Every applicant whose disability claim has been denied by the Social Security Administration (SSA) has the right to appeal. But filing an appeal isn't your only option.
You could also reapply for disability by filling out a new disability application instead of appealing the original decision. Doing so would mean starting over at the initial determination stage. If your claim has been denied, but you believe you're entitled to disability benefits, which road should you take?
In the vast majority of situations, you should appeal the decision rather than start over by reapplying. The reason is simple: Statistically, your chances of being granted disability are much better at the appeal level than at the initial determination level.
Only about one-third of disability applicants are approved for benefits in the SSA's initial determination round. Because the rate of success after a hearing before an administrative law judge (ALJ) is much higher, it makes sense to appeal instead of refiling.
If you appeal the SSA's initial determination, it's called a "reconsideration" because you're asking the SSA to reconsider its decision. Reconsideration is the first step in the appeals process.
When you submit your request for reconsideration, you should also submit any new evidence you have that wasn't submitted with your original application. The SSA will look again at all the evidence you submitted with your initial application as well any new evidence you submit with your request for reconsideration.
Be prepared for your claim to be denied at the reconsideration level. Just over 10% of disability applicants who were denied disability in their initial determination are found eligible at the reconsideration level.
The SSA claims examiner who reviews your request for reconsideration won't be the same examiner who was involved in your initial decision. Still, unless the original examiner didn't follow the SSA's rules in making the initial determination, the chances are low that it will be reversed.
Even if your claim is denied at the first level of appeals (reconsideration), don't give up! The next appeals level is where you have the greatest chance of being found eligible for disability benefits. This second level of appeal is an ALJ hearing.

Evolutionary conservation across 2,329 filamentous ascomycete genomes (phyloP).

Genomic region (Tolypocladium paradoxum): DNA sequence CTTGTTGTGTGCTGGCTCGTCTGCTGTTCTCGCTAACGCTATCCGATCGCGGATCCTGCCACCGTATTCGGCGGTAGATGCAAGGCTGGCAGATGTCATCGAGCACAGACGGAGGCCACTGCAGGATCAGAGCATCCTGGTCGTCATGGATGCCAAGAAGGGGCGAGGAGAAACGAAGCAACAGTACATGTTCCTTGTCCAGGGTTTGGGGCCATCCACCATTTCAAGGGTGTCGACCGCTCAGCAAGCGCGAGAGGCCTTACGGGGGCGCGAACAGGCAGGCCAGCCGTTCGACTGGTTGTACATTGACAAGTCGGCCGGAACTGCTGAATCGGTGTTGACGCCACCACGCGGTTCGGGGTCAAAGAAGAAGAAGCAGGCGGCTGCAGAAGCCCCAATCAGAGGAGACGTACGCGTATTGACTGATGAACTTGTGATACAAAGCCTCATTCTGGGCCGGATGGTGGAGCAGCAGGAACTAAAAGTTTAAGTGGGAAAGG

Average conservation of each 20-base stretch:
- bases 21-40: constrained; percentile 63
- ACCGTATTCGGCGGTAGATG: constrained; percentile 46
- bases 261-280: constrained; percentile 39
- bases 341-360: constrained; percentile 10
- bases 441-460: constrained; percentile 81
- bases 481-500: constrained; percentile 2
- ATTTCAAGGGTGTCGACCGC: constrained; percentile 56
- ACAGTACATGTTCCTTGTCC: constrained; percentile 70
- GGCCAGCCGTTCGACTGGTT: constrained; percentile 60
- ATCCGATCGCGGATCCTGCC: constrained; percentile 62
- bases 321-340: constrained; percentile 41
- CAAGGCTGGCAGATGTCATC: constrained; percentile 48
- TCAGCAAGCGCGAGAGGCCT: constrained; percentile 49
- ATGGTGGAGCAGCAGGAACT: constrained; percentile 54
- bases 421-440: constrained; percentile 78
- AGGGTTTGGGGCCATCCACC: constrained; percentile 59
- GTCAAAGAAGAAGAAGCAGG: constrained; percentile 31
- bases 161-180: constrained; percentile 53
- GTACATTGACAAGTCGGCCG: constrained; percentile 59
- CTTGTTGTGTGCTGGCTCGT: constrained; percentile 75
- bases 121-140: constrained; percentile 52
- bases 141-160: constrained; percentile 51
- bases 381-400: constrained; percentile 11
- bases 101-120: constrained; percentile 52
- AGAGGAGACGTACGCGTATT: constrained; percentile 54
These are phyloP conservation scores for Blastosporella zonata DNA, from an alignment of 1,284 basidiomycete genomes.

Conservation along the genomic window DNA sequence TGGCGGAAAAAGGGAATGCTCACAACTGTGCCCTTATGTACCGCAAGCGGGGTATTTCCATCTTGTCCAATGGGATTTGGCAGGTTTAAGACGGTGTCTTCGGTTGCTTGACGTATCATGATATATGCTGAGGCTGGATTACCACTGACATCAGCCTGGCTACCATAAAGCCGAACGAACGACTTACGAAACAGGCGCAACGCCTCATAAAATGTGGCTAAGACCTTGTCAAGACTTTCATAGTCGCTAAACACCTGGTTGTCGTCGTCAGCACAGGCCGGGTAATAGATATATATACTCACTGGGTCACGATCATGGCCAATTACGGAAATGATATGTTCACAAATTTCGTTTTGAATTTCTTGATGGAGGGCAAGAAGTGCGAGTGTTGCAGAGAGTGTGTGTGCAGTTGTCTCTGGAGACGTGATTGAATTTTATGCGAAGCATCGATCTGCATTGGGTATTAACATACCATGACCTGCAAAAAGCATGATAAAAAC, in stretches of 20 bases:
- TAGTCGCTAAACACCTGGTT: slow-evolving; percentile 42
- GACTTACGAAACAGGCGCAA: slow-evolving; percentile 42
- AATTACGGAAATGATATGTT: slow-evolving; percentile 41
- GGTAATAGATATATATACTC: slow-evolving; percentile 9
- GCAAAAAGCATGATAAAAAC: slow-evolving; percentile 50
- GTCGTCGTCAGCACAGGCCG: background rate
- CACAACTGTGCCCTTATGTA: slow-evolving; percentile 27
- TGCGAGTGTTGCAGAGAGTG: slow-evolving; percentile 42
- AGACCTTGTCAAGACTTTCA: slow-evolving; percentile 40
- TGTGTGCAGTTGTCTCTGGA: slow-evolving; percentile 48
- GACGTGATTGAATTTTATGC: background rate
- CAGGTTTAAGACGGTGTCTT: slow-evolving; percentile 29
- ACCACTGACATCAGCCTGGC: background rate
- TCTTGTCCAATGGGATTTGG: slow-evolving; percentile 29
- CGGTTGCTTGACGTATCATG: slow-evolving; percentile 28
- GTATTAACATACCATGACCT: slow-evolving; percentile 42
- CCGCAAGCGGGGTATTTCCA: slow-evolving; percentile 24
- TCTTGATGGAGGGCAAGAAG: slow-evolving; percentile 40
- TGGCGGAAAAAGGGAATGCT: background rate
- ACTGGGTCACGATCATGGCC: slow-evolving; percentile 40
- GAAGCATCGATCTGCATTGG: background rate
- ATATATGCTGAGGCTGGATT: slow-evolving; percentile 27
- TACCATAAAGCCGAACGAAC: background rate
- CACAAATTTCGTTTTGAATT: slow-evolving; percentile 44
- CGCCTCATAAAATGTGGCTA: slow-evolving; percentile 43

If you have any new evidence, you should try to submit it with your request for a hearing. You can also present new evidence at the ALJ hearing itself if you don't have a lawyer. On average, ALJ hearings result in about half of applicants being awarded benefits. (Approval rates for applicants who are represented by disability lawyers are even higher.)
It's very helpful to have a disability lawyer or nonlawyer representative who knows the ins and outs of the SSA appeals process. While you don't need to have a representative at your hearing, it's a good idea. Many communities have attorneys or other representatives you can work with through legal aid services to help you get the benefits you're eligible for.
The only time it makes sense to reapply is if you've missed the deadline for appealing a decision and aren't granted an extension. But keep in mind that if nothing about your medical condition or your medical records has changed, there's little chance you'll be found eligible the second time you go through the initial determination process.
The odds are against you because the SSA will be looking at the same records, using the same guidelines, and it's unlikely you'll be found eligible if you weren't the first time. However, it's not impossible.
If your medical condition has worsened, you could be found eligible the second time around. And even if your claim is again denied, you still have the right to appeal.
The Social Security disability claims process can be long and frustrating, and the outcome can be unpredictable. But you can improve your chances of initial approval or winning an ALJ hearing by getting help with your claim.
A Social Security lawyer or disability advocate will understand the complexities of the claims and appeals processes and how best to present your claim. Best of all, SSDI attorneys and advocates collect a one-time fee for their services, but only if they win your claim.
Updated April 25, 2022